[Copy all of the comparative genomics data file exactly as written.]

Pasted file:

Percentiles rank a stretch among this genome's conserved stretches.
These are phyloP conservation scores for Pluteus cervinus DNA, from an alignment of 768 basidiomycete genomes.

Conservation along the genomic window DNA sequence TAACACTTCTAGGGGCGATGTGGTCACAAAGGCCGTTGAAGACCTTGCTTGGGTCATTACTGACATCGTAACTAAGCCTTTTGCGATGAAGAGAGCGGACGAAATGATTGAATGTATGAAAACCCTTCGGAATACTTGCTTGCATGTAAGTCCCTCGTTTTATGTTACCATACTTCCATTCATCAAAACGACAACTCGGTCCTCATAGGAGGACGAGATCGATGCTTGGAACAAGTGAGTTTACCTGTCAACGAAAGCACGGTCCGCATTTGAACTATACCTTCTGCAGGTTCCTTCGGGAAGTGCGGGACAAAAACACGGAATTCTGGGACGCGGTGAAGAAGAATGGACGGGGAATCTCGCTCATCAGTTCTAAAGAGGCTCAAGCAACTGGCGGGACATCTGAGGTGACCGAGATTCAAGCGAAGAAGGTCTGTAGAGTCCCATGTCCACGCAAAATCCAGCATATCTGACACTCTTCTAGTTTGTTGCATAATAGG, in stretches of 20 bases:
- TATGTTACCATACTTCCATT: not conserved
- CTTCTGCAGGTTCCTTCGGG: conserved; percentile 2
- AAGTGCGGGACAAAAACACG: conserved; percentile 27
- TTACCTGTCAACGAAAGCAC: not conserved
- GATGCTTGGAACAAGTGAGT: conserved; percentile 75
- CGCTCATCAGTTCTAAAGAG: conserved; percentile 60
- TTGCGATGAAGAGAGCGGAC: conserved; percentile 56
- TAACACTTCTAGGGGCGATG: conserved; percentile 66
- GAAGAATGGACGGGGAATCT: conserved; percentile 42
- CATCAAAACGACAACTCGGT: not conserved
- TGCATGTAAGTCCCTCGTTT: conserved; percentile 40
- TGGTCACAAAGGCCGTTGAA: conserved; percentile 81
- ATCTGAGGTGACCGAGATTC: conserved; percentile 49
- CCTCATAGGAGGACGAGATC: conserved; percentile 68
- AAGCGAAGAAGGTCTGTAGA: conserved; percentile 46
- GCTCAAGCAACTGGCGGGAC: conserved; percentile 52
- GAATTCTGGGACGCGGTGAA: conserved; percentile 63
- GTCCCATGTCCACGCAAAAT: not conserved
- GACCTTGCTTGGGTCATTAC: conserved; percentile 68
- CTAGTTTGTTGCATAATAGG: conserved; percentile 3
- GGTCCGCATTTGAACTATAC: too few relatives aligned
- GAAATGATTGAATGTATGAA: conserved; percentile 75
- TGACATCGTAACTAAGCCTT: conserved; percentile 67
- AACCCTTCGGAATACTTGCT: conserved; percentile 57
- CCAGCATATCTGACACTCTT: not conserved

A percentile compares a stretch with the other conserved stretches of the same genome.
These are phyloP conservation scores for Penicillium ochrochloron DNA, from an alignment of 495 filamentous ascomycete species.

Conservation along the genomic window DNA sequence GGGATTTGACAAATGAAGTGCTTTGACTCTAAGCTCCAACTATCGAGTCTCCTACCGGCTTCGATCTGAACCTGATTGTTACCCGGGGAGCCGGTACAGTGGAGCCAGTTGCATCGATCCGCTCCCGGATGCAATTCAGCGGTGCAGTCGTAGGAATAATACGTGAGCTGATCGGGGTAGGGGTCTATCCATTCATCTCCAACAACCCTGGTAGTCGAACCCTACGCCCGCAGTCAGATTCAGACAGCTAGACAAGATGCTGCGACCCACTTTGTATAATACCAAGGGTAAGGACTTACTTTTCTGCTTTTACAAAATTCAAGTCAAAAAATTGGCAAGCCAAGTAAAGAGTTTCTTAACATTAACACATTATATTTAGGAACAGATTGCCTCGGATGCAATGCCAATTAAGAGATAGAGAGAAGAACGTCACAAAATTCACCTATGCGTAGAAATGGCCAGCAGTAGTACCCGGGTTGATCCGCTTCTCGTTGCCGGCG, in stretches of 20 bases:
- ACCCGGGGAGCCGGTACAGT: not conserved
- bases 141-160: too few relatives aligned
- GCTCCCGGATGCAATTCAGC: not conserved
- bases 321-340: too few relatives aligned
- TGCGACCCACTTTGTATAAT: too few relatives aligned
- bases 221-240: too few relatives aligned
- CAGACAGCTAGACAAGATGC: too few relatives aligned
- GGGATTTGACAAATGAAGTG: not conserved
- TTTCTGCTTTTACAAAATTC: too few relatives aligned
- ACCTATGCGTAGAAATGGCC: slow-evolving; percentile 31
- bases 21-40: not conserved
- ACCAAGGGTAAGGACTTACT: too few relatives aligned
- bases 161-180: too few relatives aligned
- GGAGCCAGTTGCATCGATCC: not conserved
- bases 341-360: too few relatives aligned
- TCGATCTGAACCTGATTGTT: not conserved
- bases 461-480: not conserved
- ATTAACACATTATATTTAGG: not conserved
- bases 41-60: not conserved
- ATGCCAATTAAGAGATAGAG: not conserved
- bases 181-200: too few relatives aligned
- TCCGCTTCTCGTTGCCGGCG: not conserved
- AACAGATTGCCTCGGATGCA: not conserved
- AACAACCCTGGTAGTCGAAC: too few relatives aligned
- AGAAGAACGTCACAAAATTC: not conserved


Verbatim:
Percentiles rank a stretch among this genome's conserved stretches.
These are phyloP conservation scores for Pluteus cervinus DNA, from an alignment of 768 basidiomycete genomes.

Conservation along the genomic window DNA sequence TAACACTTCTAGGGGCGATGTGGTCACAAAGGCCGTTGAAGACCTTGCTTGGGTCATTACTGACATCGTAACTAAGCCTTTTGCGATGAAGAGAGCGGACGAAATGATTGAATGTATGAAAACCCTTCGGAATACTTGCTTGCATGTAAGTCCCTCGTTTTATGTTACCATACTTCCATTCATCAAAACGACAACTCGGTCCTCATAGGAGGACGAGATCGATGCTTGGAACAAGTGAGTTTACCTGTCAACGAAAGCACGGTCCGCATTTGAACTATACCTTCTGCAGGTTCCTTCGGGAAGTGCGGGACAAAAACACGGAATTCTGGGACGCGGTGAAGAAGAATGGACGGGGAATCTCGCTCATCAGTTCTAAAGAGGCTCAAGCAACTGGCGGGACATCTGAGGTGACCGAGATTCAAGCGAAGAAGGTCTGTAGAGTCCCATGTCCACGCAAAATCCAGCATATCTGACACTCTTCTAGTTTGTTGCATAATAGG, in stretches of 20 bases:
- TATGTTACCATACTTCCATT: not conserved
- CTTCTGCAGGTTCCTTCGGG: conserved; percentile 2
- AAGTGCGGGACAAAAACACG: conserved; percentile 27
- TTACCTGTCAACGAAAGCAC: not conserved
- GATGCTTGGAACAAGTGAGT: conserved; percentile 75
- CGCTCATCAGTTCTAAAGAG: conserved; percentile 60
- TTGCGATGAAGAGAGCGGAC: conserved; percentile 56
- TAACACTTCTAGGGGCGATG: conserved; percentile 66
- GAAGAATGGACGGGGAATCT: conserved; percentile 42
- CATCAAAACGACAACTCGGT: not conserved
- TGCATGTAAGTCCCTCGTTT: conserved; percentile 40
- TGGTCACAAAGGCCGTTGAA: conserved; percentile 81
- ATCTGAGGTGACCGAGATTC: conserved; percentile 49
- CCTCATAGGAGGACGAGATC: conserved; percentile 68
- AAGCGAAGAAGGTCTGTAGA: conserved; percentile 46
- GCTCAAGCAACTGGCGGGAC: conserved; percentile 52
- GAATTCTGGGACGCGGTGAA: conserved; percentile 63
- GTCCCATGTCCACGCAAAAT: not conserved
- GACCTTGCTTGGGTCATTAC: conserved; percentile 68
- CTAGTTTGTTGCATAATAGG: conserved; percentile 3
- GGTCCGCATTTGAACTATAC: too few relatives aligned
- GAAATGATTGAATGTATGAA: conserved; percentile 75
- TGACATCGTAACTAAGCCTT: conserved; percentile 67
- AACCCTTCGGAATACTTGCT: conserved; percentile 57
- CCAGCATATCTGACACTCTT: not conserved

A percentile compares a stretch with the other conserved stretches of the same genome.
These are phyloP conservation scores for Penicillium ochrochloron DNA, from an alignment of 495 filamentous ascomycete species.

Conservation along the genomic window DNA sequence GGGATTTGACAAATGAAGTGCTTTGACTCTAAGCTCCAACTATCGAGTCTCCTACCGGCTTCGATCTGAACCTGATTGTTACCCGGGGAGCCGGTACAGTGGAGCCAGTTGCATCGATCCGCTCCCGGATGCAATTCAGCGGTGCAGTCGTAGGAATAATACGTGAGCTGATCGGGGTAGGGGTCTATCCATTCATCTCCAACAACCCTGGTAGTCGAACCCTACGCCCGCAGTCAGATTCAGACAGCTAGACAAGATGCTGCGACCCACTTTGTATAATACCAAGGGTAAGGACTTACTTTTCTGCTTTTACAAAATTCAAGTCAAAAAATTGGCAAGCCAAGTAAAGAGTTTCTTAACATTAACACATTATATTTAGGAACAGATTGCCTCGGATGCAATGCCAATTAAGAGATAGAGAGAAGAACGTCACAAAATTCACCTATGCGTAGAAATGGCCAGCAGTAGTACCCGGGTTGATCCGCTTCTCGTTGCCGGCG, in stretches of 20 bases:
- ACCCGGGGAGCCGGTACAGT: not conserved
- bases 141-160: too few relatives aligned
- GCTCCCGGATGCAATTCAGC: not conserved
- bases 321-340: too few relatives aligned
- TGCGACCCACTTTGTATAAT: too few relatives aligned
- bases 221-240: too few relatives aligned
- CAGACAGCTAGACAAGATGC: too few relatives aligned
- GGGATTTGACAAATGAAGTG: not conserved
- TTTCTGCTTTTACAAAATTC: too few relatives aligned
- ACCTATGCGTAGAAATGGCC: slow-evolving; percentile 31
- bases 21-40: not conserved
- ACCAAGGGTAAGGACTTACT: too few relatives aligned
- bases 161-180: too few relatives aligned
- GGAGCCAGTTGCATCGATCC: not conserved
- bases 341-360: too few relatives aligned
- TCGATCTGAACCTGATTGTT: not conserved
- bases 461-480: not conserved
- ATTAACACATTATATTTAGG: not conserved
- bases 41-60: not conserved
- ATGCCAATTAAGAGATAGAG: not conserved
- bases 181-200: too few relatives aligned
- TCCGCTTCTCGTTGCCGGCG: not conserved
- AACAGATTGCCTCGGATGCA: not conserved
- AACAACCCTGGTAGTCGAAC: too few relatives aligned
- AGAAGAACGTCACAAAATTC: not conserved